Politics

International travelers face uncertainty as they depart Pearson

A new federal advisory warns some Canadians could end up stranded

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For anyone about to take an international trip, it is flyer beware.

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Prospective travelers are on notice due to a new federal travel advisory: They are taking a risk by travelling internationally in the context of Omicron taking hold around the world.

“Our government is officially advising Canadians to avoid all non-essential travel outside Canada,” federal Health Minister Jean-Yves Duclos said on Wednesday. “To those who were planning to travel, I say very clearly, now is not the time to travel.”

The advisory comes at a time when travel would normally be close to a peak for the holiday season.

But the federal government said the pandemic danger is just too great.

“Travelling Canadians could contract the virus or get stranded abroad,” Duclos said.

At Pearson airport, the risk of having holiday travel being severely disrupted is something many people checking in Wednesday were just accepting.

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“Everything is just complicated,” said Shawn Watson as he was set to board a flight bound for Jamaica and a three-week family visit.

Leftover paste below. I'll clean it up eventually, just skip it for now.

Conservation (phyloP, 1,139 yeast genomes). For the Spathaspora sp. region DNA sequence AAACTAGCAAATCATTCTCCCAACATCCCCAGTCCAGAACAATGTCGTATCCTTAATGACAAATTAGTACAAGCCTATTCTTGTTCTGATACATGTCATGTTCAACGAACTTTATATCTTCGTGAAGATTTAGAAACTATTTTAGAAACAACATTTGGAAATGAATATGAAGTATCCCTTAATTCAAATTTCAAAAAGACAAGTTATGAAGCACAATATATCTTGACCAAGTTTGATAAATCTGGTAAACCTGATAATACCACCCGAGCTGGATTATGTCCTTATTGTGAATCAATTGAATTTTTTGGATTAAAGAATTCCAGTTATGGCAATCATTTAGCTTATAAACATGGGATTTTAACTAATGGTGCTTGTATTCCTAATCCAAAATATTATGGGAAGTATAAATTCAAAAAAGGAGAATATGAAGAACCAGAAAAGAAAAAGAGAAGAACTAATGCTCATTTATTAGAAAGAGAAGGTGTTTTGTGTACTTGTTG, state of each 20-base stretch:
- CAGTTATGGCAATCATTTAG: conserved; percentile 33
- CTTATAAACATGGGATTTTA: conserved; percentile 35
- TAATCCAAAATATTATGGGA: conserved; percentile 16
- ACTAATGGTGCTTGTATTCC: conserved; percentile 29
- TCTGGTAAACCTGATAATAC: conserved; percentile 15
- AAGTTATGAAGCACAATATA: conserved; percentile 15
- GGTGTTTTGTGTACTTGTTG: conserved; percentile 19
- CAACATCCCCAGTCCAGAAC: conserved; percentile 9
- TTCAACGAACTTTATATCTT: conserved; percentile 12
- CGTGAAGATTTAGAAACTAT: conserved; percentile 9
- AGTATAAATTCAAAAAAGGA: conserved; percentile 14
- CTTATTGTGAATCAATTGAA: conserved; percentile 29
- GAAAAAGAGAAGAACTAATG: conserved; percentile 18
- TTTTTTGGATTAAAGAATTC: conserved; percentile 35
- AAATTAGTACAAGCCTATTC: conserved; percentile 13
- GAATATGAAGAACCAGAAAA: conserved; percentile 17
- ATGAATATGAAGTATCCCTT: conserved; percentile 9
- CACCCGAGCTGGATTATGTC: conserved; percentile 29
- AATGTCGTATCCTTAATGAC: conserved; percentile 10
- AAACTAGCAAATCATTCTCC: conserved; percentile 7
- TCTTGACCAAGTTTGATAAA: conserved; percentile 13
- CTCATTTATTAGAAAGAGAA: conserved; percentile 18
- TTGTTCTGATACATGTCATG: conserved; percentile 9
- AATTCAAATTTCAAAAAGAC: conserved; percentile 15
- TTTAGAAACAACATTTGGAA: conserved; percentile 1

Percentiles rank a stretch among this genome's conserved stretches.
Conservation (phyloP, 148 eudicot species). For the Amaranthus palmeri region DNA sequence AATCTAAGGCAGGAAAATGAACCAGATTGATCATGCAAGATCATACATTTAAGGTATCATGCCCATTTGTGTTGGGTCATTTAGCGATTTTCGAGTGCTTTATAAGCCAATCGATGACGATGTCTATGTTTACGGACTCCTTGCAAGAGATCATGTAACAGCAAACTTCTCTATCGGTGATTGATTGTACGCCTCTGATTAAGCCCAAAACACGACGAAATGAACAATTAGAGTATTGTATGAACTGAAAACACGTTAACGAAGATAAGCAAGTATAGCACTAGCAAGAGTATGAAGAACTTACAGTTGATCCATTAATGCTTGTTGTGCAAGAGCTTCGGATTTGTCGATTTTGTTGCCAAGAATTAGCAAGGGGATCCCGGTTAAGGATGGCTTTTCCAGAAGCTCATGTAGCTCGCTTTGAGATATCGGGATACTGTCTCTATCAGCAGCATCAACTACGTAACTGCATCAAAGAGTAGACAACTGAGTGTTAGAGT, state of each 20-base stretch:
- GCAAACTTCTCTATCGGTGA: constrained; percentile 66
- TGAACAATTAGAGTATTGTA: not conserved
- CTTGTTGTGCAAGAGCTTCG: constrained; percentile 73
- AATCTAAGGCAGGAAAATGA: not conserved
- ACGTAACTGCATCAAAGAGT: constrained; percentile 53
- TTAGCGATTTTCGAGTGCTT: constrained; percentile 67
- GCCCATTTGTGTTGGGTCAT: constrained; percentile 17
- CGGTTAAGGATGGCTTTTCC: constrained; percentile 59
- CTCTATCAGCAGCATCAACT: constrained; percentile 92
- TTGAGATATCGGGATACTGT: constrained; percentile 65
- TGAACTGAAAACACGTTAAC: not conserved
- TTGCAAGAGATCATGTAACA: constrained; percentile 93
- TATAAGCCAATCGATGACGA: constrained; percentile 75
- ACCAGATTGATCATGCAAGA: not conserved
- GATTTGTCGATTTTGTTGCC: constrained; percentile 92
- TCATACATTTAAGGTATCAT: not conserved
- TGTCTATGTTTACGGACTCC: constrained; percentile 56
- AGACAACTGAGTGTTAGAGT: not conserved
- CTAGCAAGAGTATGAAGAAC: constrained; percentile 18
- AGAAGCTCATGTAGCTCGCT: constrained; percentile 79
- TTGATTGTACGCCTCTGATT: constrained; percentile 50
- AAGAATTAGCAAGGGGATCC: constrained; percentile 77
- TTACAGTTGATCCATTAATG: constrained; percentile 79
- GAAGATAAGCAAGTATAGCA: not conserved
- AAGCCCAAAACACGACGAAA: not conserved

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“I don’t worry about quarantine. Whatever the rules are, I will work by the rules because I find it easier for me mentally.”

Yohann Cochet booked his flights to Paris and Brussels three weeks ago and plans to return to Canada on Jan. 3.

“Hopefully everything goes fine,” said Cochet, who is anxiously taking precautions as he travels to visit family in France and Belgium.

Prospective travelers are on notice due to a new federal travel advisory: They are taking a risk by travelling internationally in the context of Omicron taking hold around the world. VERONICA HENRI/TORONTO SUN
Prospective travelers are on notice due to a new federal travel advisory: They are taking a risk by travelling internationally in the context of Omicron taking hold around the world. VERONICA HENRI/TORONTO SUN

“Even for me, if I get it and it is mild, I will lose a plane ticket so it’s a lot of money because I will be stranded for 14 days.”

Not only is he worried about testing requirements once he lands in France, but he is also nervous about his return.

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“I know that I will have to spend at least two or three days working from home because of the regulation,” Cochet said.

The new federal travel advisory will be in place for four weeks and then be re-evaluated.

“If you do not have to travel internationally, please do not,” said Minister of Intergovernmental Affairs, Infrastructure, and Communities, Domenic Leblanc.

Ron and Elizabeth McEwan, arriving from the United States, said they are not worried about having travel plans unraveled by border changes and travel advisories.

“My Christmas vacation would be longer,” said Ron McEwan.

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